Mazurek: Experience wins championships
Marek Mazurek | Wednesday, November 4, 2015
I have been told the Royals won the World Series. I cannot say I’m surprised. The Royals had a deeper lineup than the Mets (seriously, the Mets needed to put Daniel Murphy on a milk carton), better relief pitching and the real Johnny Cueto actually stood up.
However, the most important aspect in the Royals’ championship was their experience. They had been there before. In fact, they took the Giants to seven games last World Series and fell short on an other-worldly performance from Madison Bumgarner.
In other words, the Royals wanted it more. They had been so close just a year before and they sure weren’t going to let another World Series slip out of their grasp.
This drive, this experience was what give the Royals the clutch hitting they needed. The boys from Kansas outscored the Mets 15-1 after the sixth inning in the series. 15-1. That is an unbelievable statistic. And it is that same experience that helped them finish on top in two extra-inning games including Game 1 and its power outages (spooooky).
I could spend the rest of this column praising the Royals, but I won’t. They’re no 1908 Cubs after all. I do, however, want to touch on the experience factor and how important it is to championship winning teams.
Recently, it appears that one of the biggest criteria for a championship team is if they’ve made a deep playoff run the year before, and this year’s Royals team is the perfect example.
Now, this may seem self-fulfilling, as it can be boiled down to ‘you have to be good to be good.’ As mentioned above though, going into the playoffs helps build chemistry, experience for younger players in close games and most importantly, losing deep in the playoffs gives a team the drive for next season.
This isn’t the case just for baseball. For example, Michael Jordan’s Bulls lost in the Eastern Conference Finals of the 1990 NBA playoffs. To make matters worse, it was the third year in a row they were ousted by the Pistons. Six championships later, it is safe to say the Bulls had the drive necessary to be a dominant team.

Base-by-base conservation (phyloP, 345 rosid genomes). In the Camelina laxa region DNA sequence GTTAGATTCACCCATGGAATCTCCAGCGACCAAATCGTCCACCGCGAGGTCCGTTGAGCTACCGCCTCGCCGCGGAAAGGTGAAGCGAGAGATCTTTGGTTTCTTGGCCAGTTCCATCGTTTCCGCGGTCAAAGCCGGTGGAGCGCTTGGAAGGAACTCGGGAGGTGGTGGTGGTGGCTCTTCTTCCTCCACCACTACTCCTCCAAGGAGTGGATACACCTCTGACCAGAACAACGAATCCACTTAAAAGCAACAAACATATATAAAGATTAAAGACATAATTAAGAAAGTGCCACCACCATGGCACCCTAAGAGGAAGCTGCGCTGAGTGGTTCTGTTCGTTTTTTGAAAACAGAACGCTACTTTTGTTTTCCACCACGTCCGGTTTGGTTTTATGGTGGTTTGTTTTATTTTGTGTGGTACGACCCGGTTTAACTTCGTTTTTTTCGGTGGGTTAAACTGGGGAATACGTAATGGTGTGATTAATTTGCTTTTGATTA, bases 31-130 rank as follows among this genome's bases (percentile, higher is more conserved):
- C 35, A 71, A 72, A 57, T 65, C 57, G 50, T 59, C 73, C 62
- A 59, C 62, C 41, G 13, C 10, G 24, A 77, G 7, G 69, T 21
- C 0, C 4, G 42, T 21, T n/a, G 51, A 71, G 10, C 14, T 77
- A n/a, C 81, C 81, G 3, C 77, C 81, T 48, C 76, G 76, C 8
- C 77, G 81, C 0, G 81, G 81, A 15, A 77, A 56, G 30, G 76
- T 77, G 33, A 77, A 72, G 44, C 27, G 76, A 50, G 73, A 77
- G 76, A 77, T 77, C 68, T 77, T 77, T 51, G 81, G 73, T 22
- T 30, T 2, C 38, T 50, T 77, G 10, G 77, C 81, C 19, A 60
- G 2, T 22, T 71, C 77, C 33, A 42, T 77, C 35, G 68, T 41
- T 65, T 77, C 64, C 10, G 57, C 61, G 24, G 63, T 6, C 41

Similarly, before the Blackhawks first recent Stanley Cup (can you tell I like Chicago sports yet?), they lost in the Western Conference Finals to the Detroit Red Wings. That loss, however, gave the Blackhawks core group (Jonathan Toews, Duncan Keith etc.) the work ethic that has defined the organization ever since.
Staying in the NHL, the 2013 Los Angeles Kings lost a tough Western Conference Finals to the aforementioned Blackhawks but came back the next year to win the Stanley Cup, knocking off Chicago in the process.
Now, I grant that this process is not a hard and fast rule. For instance, the Cleveland Cavaliers would have been in the NBA championships last season (looking at you Kelly Olynyk) despite not making the playoffs the year before. But that’s what happens when you get Lebron James in free agency.
Similarly, certain NFL teams like the Patriots are always contenders because of Tom Brady, but even the Pats lost to the Broncos in the AFC title game in 2014 before winning it all the next season.
Generally though, for sports in which one player cannot dominate the game like hockey or baseball, teams that go deep in the playoffs the year before are more likely to be championship winners in the years to come.
Even Vegas agrees with me. Currently, the odds-on favorite to win next year’s World Series is the Chicago Cubs, who went to the NLCS.
So kudos to the Royals and may the best loser win next year.
The views expressed in this column are those of the author and not necessarily those of The Observer.